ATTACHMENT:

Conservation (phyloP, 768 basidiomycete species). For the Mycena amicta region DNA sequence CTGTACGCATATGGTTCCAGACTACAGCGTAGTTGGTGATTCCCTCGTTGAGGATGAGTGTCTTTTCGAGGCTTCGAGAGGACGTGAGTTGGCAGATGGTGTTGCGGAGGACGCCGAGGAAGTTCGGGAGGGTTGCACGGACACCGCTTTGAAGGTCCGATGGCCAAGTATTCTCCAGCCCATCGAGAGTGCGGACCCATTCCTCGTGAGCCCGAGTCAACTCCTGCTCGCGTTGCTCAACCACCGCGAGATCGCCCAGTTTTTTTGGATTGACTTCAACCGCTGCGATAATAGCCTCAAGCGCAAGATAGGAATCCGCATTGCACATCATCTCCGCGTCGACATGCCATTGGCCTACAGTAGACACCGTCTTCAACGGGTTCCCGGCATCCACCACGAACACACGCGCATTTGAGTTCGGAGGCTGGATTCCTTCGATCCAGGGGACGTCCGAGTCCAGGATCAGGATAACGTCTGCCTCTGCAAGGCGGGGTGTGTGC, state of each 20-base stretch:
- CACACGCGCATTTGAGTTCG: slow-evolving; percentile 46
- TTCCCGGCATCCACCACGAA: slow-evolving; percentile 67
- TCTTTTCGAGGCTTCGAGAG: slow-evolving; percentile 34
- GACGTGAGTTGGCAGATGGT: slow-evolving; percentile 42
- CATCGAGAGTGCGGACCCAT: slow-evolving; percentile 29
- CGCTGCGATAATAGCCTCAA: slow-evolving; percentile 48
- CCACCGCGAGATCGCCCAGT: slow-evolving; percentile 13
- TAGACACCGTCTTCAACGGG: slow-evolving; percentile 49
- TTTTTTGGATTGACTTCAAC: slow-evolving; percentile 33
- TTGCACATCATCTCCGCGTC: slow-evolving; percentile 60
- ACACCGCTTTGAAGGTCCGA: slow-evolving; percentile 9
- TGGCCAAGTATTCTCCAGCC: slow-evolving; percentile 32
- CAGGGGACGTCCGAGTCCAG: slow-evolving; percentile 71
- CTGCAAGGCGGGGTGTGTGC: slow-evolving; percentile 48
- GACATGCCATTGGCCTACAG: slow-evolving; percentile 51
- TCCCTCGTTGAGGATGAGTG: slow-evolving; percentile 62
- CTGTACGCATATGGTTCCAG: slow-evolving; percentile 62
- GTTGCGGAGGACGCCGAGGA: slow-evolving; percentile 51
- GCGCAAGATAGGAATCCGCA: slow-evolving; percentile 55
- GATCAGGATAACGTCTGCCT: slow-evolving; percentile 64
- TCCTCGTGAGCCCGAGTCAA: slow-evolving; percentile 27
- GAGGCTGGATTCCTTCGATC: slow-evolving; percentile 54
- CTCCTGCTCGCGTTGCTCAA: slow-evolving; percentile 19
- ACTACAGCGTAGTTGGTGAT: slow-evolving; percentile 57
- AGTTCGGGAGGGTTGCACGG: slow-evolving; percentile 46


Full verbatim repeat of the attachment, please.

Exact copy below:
Conservation (phyloP, 768 basidiomycete species). For the Mycena amicta region DNA sequence CTGTACGCATATGGTTCCAGACTACAGCGTAGTTGGTGATTCCCTCGTTGAGGATGAGTGTCTTTTCGAGGCTTCGAGAGGACGTGAGTTGGCAGATGGTGTTGCGGAGGACGCCGAGGAAGTTCGGGAGGGTTGCACGGACACCGCTTTGAAGGTCCGATGGCCAAGTATTCTCCAGCCCATCGAGAGTGCGGACCCATTCCTCGTGAGCCCGAGTCAACTCCTGCTCGCGTTGCTCAACCACCGCGAGATCGCCCAGTTTTTTTGGATTGACTTCAACCGCTGCGATAATAGCCTCAAGCGCAAGATAGGAATCCGCATTGCACATCATCTCCGCGTCGACATGCCATTGGCCTACAGTAGACACCGTCTTCAACGGGTTCCCGGCATCCACCACGAACACACGCGCATTTGAGTTCGGAGGCTGGATTCCTTCGATCCAGGGGACGTCCGAGTCCAGGATCAGGATAACGTCTGCCTCTGCAAGGCGGGGTGTGTGC, state of each 20-base stretch:
- CACACGCGCATTTGAGTTCG: slow-evolving; percentile 46
- TTCCCGGCATCCACCACGAA: slow-evolving; percentile 67
- TCTTTTCGAGGCTTCGAGAG: slow-evolving; percentile 34
- GACGTGAGTTGGCAGATGGT: slow-evolving; percentile 42
- CATCGAGAGTGCGGACCCAT: slow-evolving; percentile 29
- CGCTGCGATAATAGCCTCAA: slow-evolving; percentile 48
- CCACCGCGAGATCGCCCAGT: slow-evolving; percentile 13
- TAGACACCGTCTTCAACGGG: slow-evolving; percentile 49
- TTTTTTGGATTGACTTCAAC: slow-evolving; percentile 33
- TTGCACATCATCTCCGCGTC: slow-evolving; percentile 60
- ACACCGCTTTGAAGGTCCGA: slow-evolving; percentile 9
- TGGCCAAGTATTCTCCAGCC: slow-evolving; percentile 32
- CAGGGGACGTCCGAGTCCAG: slow-evolving; percentile 71
- CTGCAAGGCGGGGTGTGTGC: slow-evolving; percentile 48
- GACATGCCATTGGCCTACAG: slow-evolving; percentile 51
- TCCCTCGTTGAGGATGAGTG: slow-evolving; percentile 62
- CTGTACGCATATGGTTCCAG: slow-evolving; percentile 62
- GTTGCGGAGGACGCCGAGGA: slow-evolving; percentile 51
- GCGCAAGATAGGAATCCGCA: slow-evolving; percentile 55
- GATCAGGATAACGTCTGCCT: slow-evolving; percentile 64
- TCCTCGTGAGCCCGAGTCAA: slow-evolving; percentile 27
- GAGGCTGGATTCCTTCGATC: slow-evolving; percentile 54
- CTCCTGCTCGCGTTGCTCAA: slow-evolving; percentile 19
- ACTACAGCGTAGTTGGTGAT: slow-evolving; percentile 57
- AGTTCGGGAGGGTTGCACGG: slow-evolving; percentile 46